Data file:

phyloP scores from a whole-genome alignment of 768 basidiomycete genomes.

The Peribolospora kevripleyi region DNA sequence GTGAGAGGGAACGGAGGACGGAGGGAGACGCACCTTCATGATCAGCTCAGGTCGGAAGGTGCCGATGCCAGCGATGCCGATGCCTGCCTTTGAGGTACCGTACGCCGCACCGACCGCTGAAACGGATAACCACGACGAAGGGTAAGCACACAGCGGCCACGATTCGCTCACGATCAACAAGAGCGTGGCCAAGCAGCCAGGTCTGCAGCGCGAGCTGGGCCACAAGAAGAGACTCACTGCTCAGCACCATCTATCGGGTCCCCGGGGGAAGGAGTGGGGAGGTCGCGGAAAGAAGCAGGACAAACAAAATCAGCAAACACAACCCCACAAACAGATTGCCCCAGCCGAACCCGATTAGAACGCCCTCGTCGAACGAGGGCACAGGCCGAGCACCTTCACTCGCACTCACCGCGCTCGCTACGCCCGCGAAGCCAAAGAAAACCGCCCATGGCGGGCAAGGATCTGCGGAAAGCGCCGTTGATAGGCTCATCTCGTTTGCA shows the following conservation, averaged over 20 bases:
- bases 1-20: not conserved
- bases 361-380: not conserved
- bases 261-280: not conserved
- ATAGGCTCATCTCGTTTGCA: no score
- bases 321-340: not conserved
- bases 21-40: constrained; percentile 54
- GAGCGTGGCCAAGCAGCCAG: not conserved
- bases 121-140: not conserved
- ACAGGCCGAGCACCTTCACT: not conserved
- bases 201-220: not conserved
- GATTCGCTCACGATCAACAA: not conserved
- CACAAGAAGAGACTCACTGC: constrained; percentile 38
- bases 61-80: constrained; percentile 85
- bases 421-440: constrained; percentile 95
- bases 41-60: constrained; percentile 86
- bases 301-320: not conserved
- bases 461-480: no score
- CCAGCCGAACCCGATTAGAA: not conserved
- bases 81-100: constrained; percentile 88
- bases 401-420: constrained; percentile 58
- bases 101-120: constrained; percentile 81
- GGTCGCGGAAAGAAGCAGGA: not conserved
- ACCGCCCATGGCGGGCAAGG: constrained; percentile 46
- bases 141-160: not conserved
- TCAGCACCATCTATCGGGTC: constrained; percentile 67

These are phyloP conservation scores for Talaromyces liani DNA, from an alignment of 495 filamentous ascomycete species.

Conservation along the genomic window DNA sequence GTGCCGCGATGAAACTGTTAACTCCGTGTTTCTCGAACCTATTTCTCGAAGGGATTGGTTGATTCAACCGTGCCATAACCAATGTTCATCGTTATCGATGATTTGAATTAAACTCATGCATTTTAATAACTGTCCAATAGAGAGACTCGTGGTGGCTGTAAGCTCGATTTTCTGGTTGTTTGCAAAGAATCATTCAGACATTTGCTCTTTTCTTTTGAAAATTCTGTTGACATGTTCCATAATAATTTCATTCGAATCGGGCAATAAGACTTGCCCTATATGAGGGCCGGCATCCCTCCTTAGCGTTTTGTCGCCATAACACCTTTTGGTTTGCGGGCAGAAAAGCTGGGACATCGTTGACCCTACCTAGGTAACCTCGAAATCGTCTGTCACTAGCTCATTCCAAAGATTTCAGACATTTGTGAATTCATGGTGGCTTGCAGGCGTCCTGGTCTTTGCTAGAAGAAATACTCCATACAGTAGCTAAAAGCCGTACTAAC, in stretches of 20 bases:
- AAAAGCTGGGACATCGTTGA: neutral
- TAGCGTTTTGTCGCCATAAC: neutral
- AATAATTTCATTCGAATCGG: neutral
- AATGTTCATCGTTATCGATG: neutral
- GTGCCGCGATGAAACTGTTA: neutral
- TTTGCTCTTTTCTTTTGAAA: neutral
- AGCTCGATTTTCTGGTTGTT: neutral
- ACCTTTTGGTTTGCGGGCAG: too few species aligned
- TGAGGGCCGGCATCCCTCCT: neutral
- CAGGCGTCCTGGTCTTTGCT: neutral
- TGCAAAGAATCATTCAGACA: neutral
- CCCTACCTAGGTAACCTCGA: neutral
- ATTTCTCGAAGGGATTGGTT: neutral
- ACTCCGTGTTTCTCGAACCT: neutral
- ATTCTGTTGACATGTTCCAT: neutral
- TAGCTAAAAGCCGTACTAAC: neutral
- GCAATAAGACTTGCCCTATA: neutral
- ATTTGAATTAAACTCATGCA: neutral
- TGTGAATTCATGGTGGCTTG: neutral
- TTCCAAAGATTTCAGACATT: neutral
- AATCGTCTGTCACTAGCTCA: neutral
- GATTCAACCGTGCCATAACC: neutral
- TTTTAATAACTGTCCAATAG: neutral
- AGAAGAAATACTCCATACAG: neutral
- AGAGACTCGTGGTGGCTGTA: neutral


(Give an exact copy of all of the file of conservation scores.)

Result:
phyloP scores from a whole-genome alignment of 768 basidiomycete genomes.

The Peribolospora kevripleyi region DNA sequence GTGAGAGGGAACGGAGGACGGAGGGAGACGCACCTTCATGATCAGCTCAGGTCGGAAGGTGCCGATGCCAGCGATGCCGATGCCTGCCTTTGAGGTACCGTACGCCGCACCGACCGCTGAAACGGATAACCACGACGAAGGGTAAGCACACAGCGGCCACGATTCGCTCACGATCAACAAGAGCGTGGCCAAGCAGCCAGGTCTGCAGCGCGAGCTGGGCCACAAGAAGAGACTCACTGCTCAGCACCATCTATCGGGTCCCCGGGGGAAGGAGTGGGGAGGTCGCGGAAAGAAGCAGGACAAACAAAATCAGCAAACACAACCCCACAAACAGATTGCCCCAGCCGAACCCGATTAGAACGCCCTCGTCGAACGAGGGCACAGGCCGAGCACCTTCACTCGCACTCACCGCGCTCGCTACGCCCGCGAAGCCAAAGAAAACCGCCCATGGCGGGCAAGGATCTGCGGAAAGCGCCGTTGATAGGCTCATCTCGTTTGCA shows the following conservation, averaged over 20 bases:
- bases 1-20: not conserved
- bases 361-380: not conserved
- bases 261-280: not conserved
- ATAGGCTCATCTCGTTTGCA: no score
- bases 321-340: not conserved
- bases 21-40: constrained; percentile 54
- GAGCGTGGCCAAGCAGCCAG: not conserved
- bases 121-140: not conserved
- ACAGGCCGAGCACCTTCACT: not conserved
- bases 201-220: not conserved
- GATTCGCTCACGATCAACAA: not conserved
- CACAAGAAGAGACTCACTGC: constrained; percentile 38
- bases 61-80: constrained; percentile 85
- bases 421-440: constrained; percentile 95
- bases 41-60: constrained; percentile 86
- bases 301-320: not conserved
- bases 461-480: no score
- CCAGCCGAACCCGATTAGAA: not conserved
- bases 81-100: constrained; percentile 88
- bases 401-420: constrained; percentile 58
- bases 101-120: constrained; percentile 81
- GGTCGCGGAAAGAAGCAGGA: not conserved
- ACCGCCCATGGCGGGCAAGG: constrained; percentile 46
- bases 141-160: not conserved
- TCAGCACCATCTATCGGGTC: constrained; percentile 67

These are phyloP conservation scores for Talaromyces liani DNA, from an alignment of 495 filamentous ascomycete species.

Conservation along the genomic window DNA sequence GTGCCGCGATGAAACTGTTAACTCCGTGTTTCTCGAACCTATTTCTCGAAGGGATTGGTTGATTCAACCGTGCCATAACCAATGTTCATCGTTATCGATGATTTGAATTAAACTCATGCATTTTAATAACTGTCCAATAGAGAGACTCGTGGTGGCTGTAAGCTCGATTTTCTGGTTGTTTGCAAAGAATCATTCAGACATTTGCTCTTTTCTTTTGAAAATTCTGTTGACATGTTCCATAATAATTTCATTCGAATCGGGCAATAAGACTTGCCCTATATGAGGGCCGGCATCCCTCCTTAGCGTTTTGTCGCCATAACACCTTTTGGTTTGCGGGCAGAAAAGCTGGGACATCGTTGACCCTACCTAGGTAACCTCGAAATCGTCTGTCACTAGCTCATTCCAAAGATTTCAGACATTTGTGAATTCATGGTGGCTTGCAGGCGTCCTGGTCTTTGCTAGAAGAAATACTCCATACAGTAGCTAAAAGCCGTACTAAC, in stretches of 20 bases:
- AAAAGCTGGGACATCGTTGA: neutral
- TAGCGTTTTGTCGCCATAAC: neutral
- AATAATTTCATTCGAATCGG: neutral
- AATGTTCATCGTTATCGATG: neutral
- GTGCCGCGATGAAACTGTTA: neutral
- TTTGCTCTTTTCTTTTGAAA: neutral
- AGCTCGATTTTCTGGTTGTT: neutral
- ACCTTTTGGTTTGCGGGCAG: too few species aligned
- TGAGGGCCGGCATCCCTCCT: neutral
- CAGGCGTCCTGGTCTTTGCT: neutral
- TGCAAAGAATCATTCAGACA: neutral
- CCCTACCTAGGTAACCTCGA: neutral
- ATTTCTCGAAGGGATTGGTT: neutral
- ACTCCGTGTTTCTCGAACCT: neutral
- ATTCTGTTGACATGTTCCAT: neutral
- TAGCTAAAAGCCGTACTAAC: neutral
- GCAATAAGACTTGCCCTATA: neutral
- ATTTGAATTAAACTCATGCA: neutral
- TGTGAATTCATGGTGGCTTG: neutral
- TTCCAAAGATTTCAGACATT: neutral
- AATCGTCTGTCACTAGCTCA: neutral
- GATTCAACCGTGCCATAACC: neutral
- TTTTAATAACTGTCCAATAG: neutral
- AGAAGAAATACTCCATACAG: neutral
- AGAGACTCGTGGTGGCTGTA: neutral